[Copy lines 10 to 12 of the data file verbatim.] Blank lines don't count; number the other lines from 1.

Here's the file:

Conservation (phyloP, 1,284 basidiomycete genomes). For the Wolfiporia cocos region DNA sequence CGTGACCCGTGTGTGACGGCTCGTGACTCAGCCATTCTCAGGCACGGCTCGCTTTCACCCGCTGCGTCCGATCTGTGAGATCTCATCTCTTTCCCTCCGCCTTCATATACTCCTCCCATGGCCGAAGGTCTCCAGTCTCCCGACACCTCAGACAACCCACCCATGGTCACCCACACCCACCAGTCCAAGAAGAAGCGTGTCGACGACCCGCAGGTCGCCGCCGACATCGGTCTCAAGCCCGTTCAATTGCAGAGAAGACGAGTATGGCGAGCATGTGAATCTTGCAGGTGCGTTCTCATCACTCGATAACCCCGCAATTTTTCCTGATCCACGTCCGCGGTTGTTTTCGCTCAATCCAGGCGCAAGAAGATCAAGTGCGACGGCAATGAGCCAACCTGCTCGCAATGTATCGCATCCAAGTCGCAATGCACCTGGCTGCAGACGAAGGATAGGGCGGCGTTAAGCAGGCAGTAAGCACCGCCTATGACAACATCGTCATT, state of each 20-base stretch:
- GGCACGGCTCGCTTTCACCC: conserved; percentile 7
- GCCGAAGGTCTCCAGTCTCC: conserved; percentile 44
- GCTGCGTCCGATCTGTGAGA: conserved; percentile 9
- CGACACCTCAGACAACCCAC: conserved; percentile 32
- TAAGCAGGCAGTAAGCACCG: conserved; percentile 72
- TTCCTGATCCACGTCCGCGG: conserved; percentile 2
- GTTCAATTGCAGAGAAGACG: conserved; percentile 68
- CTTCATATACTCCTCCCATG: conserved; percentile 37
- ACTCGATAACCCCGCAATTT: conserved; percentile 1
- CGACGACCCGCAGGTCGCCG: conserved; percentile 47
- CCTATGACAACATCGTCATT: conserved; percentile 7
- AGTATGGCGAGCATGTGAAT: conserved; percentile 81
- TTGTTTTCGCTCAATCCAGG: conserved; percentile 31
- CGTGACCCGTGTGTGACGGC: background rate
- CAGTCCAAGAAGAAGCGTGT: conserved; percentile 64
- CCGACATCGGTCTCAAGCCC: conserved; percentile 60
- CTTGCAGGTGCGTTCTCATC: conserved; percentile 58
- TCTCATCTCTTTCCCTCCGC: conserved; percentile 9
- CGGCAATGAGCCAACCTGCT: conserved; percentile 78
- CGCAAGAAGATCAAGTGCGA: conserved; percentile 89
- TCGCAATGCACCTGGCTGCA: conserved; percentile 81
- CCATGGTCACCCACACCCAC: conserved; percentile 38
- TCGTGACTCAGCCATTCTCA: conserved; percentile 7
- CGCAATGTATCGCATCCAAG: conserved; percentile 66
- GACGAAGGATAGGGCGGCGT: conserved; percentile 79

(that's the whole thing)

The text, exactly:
- ACTCGATAACCCCGCAATTT: conserved; percentile 1
- CGACGACCCGCAGGTCGCCG: conserved; percentile 47
- CCTATGACAACATCGTCATT: conserved; percentile 7